January 18th – 1997

Today is our 23rd wedding anniversary. To be honest, this day wasn’t the most amazing day in my life. It was a memorable one, but not an amazing one.

I hear brides talking about their wedding day as being the most important day of their lives. For myself, I also dreamed of this special day. Unfortunate, it didn’t turned out the way I had imagined.

I had a few live-in boyfriends before meeting Bernard. One of them was my son’s father. So far, my track record hadn’t been very good in finding someone who respected or appreciate me for who I was. Still I had hopes that one day, I’d meet the one I truly wanted to spend my life with – forever.

And I did. It was January 31, 1990. We hit it off immediately. I knew deep down in my gut that Bernard was the one who’d get me understand what loving someone meant. We moved in together shortly after we met. Over time, we questioned the idea of marriage and if it was actually necessary for us to “formalize” this relationship or not. What if we were making another mistake? We’d been struggling in making this relationship work, in feeling and acting like a family. We’d received plenty of backlash from individuals who felt it was their duty in sharing their opinions for the best interest of all involved.

How we got to I Do!

A chance opportunity to create a better life for us came in the form of a job offer in the states. At first, Bernard hadn’t even considered the offer, thinking I wouldn’t be interested in moving so far away from family and friends. When he casually mentioned his declined of this opportunity, I immediately jumped in to say “Let’s Go!” I saw this as a way for us to start fresh, to focus on us as a couple and as a family.

After doing all the legal paperwork of dissolving my business in Montreal, getting the documents and signatures from all parents so that all our kids could live with us full time in Virginia, there was one itsy bitsy detail no one told us about. We needed to be legally married in order for my son to live with us and be able to go to a public school in Virginia.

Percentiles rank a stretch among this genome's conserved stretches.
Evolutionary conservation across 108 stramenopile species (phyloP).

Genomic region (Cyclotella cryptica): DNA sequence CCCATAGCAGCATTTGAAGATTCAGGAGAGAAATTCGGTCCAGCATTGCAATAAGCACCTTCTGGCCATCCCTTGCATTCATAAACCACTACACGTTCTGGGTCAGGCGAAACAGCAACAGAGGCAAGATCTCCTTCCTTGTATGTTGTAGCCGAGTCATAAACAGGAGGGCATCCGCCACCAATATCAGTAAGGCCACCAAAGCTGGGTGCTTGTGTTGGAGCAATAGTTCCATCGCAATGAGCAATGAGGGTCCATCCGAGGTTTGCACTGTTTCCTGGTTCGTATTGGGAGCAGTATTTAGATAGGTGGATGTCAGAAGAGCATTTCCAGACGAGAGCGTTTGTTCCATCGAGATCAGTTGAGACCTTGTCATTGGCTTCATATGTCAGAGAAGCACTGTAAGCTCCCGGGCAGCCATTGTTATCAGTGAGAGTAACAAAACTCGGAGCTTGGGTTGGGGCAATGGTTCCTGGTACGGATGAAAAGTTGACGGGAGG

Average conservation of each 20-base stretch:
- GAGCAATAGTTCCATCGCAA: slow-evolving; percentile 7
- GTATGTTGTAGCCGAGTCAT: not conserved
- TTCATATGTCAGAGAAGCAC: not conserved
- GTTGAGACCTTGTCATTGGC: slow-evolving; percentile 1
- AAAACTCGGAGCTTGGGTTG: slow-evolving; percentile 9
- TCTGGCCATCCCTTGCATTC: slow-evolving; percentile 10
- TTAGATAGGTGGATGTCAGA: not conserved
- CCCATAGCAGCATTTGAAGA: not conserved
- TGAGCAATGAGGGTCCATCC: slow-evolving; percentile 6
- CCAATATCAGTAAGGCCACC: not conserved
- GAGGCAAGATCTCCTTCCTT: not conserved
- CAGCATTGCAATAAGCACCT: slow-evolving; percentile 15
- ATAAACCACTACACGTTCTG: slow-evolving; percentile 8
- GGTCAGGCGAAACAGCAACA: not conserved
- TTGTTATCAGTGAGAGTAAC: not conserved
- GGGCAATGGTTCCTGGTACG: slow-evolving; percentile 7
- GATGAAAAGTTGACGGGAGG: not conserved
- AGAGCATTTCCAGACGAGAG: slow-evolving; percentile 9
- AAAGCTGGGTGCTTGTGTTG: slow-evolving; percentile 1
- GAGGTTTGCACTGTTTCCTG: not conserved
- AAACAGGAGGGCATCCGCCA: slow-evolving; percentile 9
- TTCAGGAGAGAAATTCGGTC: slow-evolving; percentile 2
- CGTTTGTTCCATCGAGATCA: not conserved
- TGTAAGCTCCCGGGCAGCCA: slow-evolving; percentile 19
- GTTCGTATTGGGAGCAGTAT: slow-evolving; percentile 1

I cried! I cried because I wanted to get married for love, not out of convenience. Getting married meant there was no turning back on our promise to one another. As long as we lived together, there was this tiny feeling we had a way out. A feeling I hadn’t realized I had before then. And then, there was this hesitation about committing, not only to Bernard, but to his daughters. It’s hard saying yes to someone you love, knowing he doesn’t have the backing of his kids or family. And yet, we knew it was what we wanted and were willing to take that chance, just like taking a chance in moving to a different country, not sure of what to expect.

Before I would agree to marry Bernard, I needed for him to officially ask me to marry him – that meant with a ring and the words “Will You Marry Me?” It was important that he ask, and that I have the option of saying Yes! or No! Otherwise, in my head, it would have felt as if I gave in to marrying Bernard just so we could all move together.

And so, on an icy and frigged cold Friday afternoon, in the midst of packing boxes, Bernard and I secretly drove to Plattsburgh NY. We filled out the necessary paperwork, had a pre-wedding dinner and romantic evening while awaiting the mandatory 24 hours in the state of New York. The next day, we got married by a justice of the peace and two unknown witnesses in Elizabethtown, NY. That was it. We drove back home, had dinner with a friend who was celebrating her 50th birthday and continued to pack our stuff.

It’s been twenty-three years ago today, and although our wedding day itself was nice, what’s most memorable is the journey we’ve been on together. We occasionally argue about issued we’d hoped would have been settled once we’d be married. But no! That was one unrealistic expectation on both our parts. Still, we couldn’t imagines our lives without each other.

What we’ve learned is that no matter how long you are together or how much you prepare for the journey ahead, there will always be obstacles along the way. No amount of preparedness guarantees you a life of bliss. It’s how you deal with those challenges and obstacles that gives you a sense of fulfillment and joy in your life.

Happy twenty-third anniversary to the many who showed me the true meaning of love.

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